The Heidelberg in a Hurry: Question 1 Part 1

by | Feb 7, 2018 | David Chambers

In this ongoing series, I will be expositing the Heidelberg Catechism (HC).  I will be dividing up each answer into manageable chunks and will then explain it in light of the proof text.  The goal is to do this in 500 words or less (not including this preview, or the HC Q/A).  I pray these short posts are an encouragement to you.

“Q. What is your only comfort in life and death?”

A. That I am not my own, but belong with body and soul, both in life and in death, to my faithful Savior Jesus Christ. He has fully paid for all my sins with his precious blood, and has set me free from all the power of the devil. He also preserves me in such a way that without the will of my heavenly Father not a hair can fall from my head; indeed, all things must work together for my salvation. Therefore, by his Holy Spirit, he also assures me of eternal life and makes me heartily willing and ready from now on to live for him.”

Christian, You Are Not Your Own

One thing is certain regarding humanity, we are prideful.  One must ask, what is pride? The answer is that pride is the belief that our life and achievements are how we measure our dominion, resulting in consistent sips from the cesspool of self-affirmation.  

Look to the Fall in Genesis 3; Adam and Eve didn’t trust in the sovereign goodness of God (1-5); they attempted to achieve enlightenment through disobedience (6 – 8); Adam blamed God for his lapse (verse 12); culminating in something he and Eve never experienced before, pain and suffering (16 – 19).  Sin is the result of Adam and Eve’s lack of humility in their dominion over creation, which was already given them in Genesis 1:28-30, because they were barred from one tree.  The objects of our pride may be different, but the underlying rebellion is the same.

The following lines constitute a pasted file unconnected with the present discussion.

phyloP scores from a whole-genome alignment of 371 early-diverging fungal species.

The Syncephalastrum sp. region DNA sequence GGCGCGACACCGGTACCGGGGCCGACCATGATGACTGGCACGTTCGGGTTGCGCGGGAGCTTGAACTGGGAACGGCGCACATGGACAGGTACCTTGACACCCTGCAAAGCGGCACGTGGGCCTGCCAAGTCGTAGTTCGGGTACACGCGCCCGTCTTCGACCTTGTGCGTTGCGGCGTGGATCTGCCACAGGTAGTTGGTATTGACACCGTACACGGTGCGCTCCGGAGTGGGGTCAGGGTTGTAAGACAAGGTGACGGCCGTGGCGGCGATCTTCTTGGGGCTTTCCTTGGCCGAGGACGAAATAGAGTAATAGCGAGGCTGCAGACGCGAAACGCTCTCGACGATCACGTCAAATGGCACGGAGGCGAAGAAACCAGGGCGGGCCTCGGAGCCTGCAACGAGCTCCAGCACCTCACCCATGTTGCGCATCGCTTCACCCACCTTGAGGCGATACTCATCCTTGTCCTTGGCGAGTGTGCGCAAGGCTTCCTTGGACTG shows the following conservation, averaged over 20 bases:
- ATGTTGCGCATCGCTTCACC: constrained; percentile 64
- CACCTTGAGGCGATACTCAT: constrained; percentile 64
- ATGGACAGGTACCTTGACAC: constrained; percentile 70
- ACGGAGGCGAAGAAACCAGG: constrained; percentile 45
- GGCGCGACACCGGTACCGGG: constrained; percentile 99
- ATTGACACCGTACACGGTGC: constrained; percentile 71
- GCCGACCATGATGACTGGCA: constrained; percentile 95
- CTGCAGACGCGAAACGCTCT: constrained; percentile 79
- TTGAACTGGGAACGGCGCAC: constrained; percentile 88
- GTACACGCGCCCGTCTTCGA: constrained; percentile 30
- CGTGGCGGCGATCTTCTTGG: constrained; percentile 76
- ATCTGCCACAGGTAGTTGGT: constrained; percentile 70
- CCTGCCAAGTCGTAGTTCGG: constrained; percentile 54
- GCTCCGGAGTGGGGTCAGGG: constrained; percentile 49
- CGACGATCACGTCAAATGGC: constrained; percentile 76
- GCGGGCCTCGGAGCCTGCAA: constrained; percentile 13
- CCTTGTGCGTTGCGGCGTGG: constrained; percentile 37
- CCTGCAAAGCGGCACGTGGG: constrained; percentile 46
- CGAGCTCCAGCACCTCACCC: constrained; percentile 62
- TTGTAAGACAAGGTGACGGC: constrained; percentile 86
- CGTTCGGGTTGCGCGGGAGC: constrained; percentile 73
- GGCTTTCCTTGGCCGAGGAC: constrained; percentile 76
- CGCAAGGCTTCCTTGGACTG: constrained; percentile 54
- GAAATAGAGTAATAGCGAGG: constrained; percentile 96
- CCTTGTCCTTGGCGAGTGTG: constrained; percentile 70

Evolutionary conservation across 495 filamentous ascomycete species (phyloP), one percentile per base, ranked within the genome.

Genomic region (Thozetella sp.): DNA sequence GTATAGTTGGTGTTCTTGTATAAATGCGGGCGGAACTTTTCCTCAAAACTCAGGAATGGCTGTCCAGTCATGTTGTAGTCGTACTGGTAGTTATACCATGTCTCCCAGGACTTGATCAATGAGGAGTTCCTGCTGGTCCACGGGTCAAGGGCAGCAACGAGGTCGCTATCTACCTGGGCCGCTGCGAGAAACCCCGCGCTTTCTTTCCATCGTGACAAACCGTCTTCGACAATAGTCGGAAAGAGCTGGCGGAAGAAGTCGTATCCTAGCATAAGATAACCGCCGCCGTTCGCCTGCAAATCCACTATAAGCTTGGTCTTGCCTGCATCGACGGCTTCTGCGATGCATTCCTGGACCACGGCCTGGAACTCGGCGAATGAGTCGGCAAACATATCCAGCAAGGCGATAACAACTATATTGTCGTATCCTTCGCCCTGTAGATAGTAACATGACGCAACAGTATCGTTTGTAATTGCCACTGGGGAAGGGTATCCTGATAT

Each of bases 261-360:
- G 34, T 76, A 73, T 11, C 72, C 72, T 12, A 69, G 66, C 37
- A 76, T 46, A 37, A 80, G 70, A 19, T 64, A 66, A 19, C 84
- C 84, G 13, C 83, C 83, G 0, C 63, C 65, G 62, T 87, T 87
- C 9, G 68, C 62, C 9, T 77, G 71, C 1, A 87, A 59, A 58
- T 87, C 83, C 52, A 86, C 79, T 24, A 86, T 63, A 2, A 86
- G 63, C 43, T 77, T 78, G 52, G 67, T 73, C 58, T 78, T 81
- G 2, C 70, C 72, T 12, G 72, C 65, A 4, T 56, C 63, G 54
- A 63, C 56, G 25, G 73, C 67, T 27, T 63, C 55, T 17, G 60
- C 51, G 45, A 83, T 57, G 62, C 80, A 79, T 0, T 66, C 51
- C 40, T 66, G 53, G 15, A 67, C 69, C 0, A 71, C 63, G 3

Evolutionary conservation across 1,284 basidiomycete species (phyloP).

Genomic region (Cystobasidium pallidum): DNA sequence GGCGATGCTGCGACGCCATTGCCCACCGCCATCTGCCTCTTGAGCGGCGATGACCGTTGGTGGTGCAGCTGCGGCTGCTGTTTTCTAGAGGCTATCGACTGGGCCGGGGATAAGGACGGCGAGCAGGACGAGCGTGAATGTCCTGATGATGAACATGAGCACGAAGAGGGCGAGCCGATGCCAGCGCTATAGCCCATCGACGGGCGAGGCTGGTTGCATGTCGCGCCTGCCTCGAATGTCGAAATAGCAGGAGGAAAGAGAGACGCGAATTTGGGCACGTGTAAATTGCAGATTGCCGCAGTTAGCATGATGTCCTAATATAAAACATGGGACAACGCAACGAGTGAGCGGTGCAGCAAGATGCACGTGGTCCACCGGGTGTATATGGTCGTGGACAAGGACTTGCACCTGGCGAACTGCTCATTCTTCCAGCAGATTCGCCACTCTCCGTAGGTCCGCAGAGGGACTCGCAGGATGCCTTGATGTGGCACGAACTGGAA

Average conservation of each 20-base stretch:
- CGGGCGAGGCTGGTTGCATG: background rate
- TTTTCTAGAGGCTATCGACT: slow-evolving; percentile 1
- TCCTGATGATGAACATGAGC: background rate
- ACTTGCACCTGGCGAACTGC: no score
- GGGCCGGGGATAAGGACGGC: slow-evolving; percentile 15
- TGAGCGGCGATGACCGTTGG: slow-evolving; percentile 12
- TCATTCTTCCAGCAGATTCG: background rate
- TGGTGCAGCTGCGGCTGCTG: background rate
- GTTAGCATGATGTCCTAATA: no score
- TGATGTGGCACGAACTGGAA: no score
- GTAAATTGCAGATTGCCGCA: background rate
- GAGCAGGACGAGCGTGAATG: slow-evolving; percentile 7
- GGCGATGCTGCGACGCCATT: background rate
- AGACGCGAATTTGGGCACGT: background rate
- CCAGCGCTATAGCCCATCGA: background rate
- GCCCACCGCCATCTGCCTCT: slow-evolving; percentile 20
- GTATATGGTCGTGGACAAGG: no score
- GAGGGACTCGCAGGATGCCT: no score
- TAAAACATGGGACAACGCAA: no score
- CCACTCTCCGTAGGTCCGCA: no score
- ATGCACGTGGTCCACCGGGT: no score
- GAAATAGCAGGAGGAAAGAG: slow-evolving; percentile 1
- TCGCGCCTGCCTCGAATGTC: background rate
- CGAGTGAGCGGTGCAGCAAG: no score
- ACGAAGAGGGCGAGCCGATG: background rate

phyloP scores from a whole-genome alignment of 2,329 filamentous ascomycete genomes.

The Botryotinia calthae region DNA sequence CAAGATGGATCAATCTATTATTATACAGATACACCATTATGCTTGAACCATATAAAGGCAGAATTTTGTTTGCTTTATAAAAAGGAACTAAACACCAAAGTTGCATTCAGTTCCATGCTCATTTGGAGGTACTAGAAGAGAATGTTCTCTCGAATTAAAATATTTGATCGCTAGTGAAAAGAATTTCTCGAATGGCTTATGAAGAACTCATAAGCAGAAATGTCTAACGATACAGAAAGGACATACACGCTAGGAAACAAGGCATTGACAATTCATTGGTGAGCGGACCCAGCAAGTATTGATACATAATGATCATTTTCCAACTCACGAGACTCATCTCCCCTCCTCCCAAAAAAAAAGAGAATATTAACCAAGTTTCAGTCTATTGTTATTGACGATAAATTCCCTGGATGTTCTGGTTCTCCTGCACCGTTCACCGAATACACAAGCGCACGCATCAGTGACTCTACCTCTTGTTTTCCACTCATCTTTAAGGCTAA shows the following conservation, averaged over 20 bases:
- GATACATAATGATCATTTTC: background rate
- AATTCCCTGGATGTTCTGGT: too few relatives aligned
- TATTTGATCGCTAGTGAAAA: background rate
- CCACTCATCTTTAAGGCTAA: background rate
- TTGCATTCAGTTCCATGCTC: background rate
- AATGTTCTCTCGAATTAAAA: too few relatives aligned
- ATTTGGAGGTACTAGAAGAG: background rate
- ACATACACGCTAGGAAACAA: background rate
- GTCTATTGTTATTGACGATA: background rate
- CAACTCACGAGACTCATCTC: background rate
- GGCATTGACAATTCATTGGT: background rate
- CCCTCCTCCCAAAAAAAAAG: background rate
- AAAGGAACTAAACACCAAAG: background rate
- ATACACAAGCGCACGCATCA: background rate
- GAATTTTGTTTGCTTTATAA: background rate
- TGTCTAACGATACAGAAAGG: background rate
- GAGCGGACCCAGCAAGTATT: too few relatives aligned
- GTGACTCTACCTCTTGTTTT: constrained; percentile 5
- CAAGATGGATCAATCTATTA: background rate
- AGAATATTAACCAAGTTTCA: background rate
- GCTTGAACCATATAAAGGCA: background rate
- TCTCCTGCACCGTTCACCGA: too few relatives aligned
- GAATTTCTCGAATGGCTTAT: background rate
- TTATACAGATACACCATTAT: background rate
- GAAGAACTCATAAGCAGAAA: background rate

So why is it that the opening statement to the Catechism brings comfort to the Christian? To answer that we must look at the opposite statement, “I am my own”. If that is true, then the only measure we would have for comfort is ourselves.  There would be no measure of comfort apart from individualistic feelings dependent on circumstance and other external influences. But the Christian shouldn’t find comfort in circumstance, but rather in the eternal truths found in 1 Cor. 6:19 – 20.

Or do you not know that your body is a temple of the Holy Spirit within you, whom you have from God? You are not your own, for you were bought with a price. So glorify God in your body.”

1 Corinthians 19-20 (ESV)

We were bought with a price which eternally assures salvation.  It is a price we could never pay. If we are our own we are not represented by Christ’s works, but rather Adam’s failure, which brings death.  Those who are saved do not share in Adam’s failing, but rather in the perfect obedience, death, and resurrection of Jesus Christ (Romans 5:12 – 21).

Since we are not our own Christian’s give up all rights to subjective truth. In other words, when we repent and believe the Gospel, are justified, and then adopted into the family of God we become heralds of the objective and absolute truths that are laid out by the Father.  Adam, Eve, and all their posterity found nothing but misery outside of this truth.  However, the redeemed will find comfort in life and in death through being regenerated and seeing the truth about God anew.


Recommended Resources

The Heidelberg Catechism from Ligonier Ministries
Heidelblog by R. Scott Clark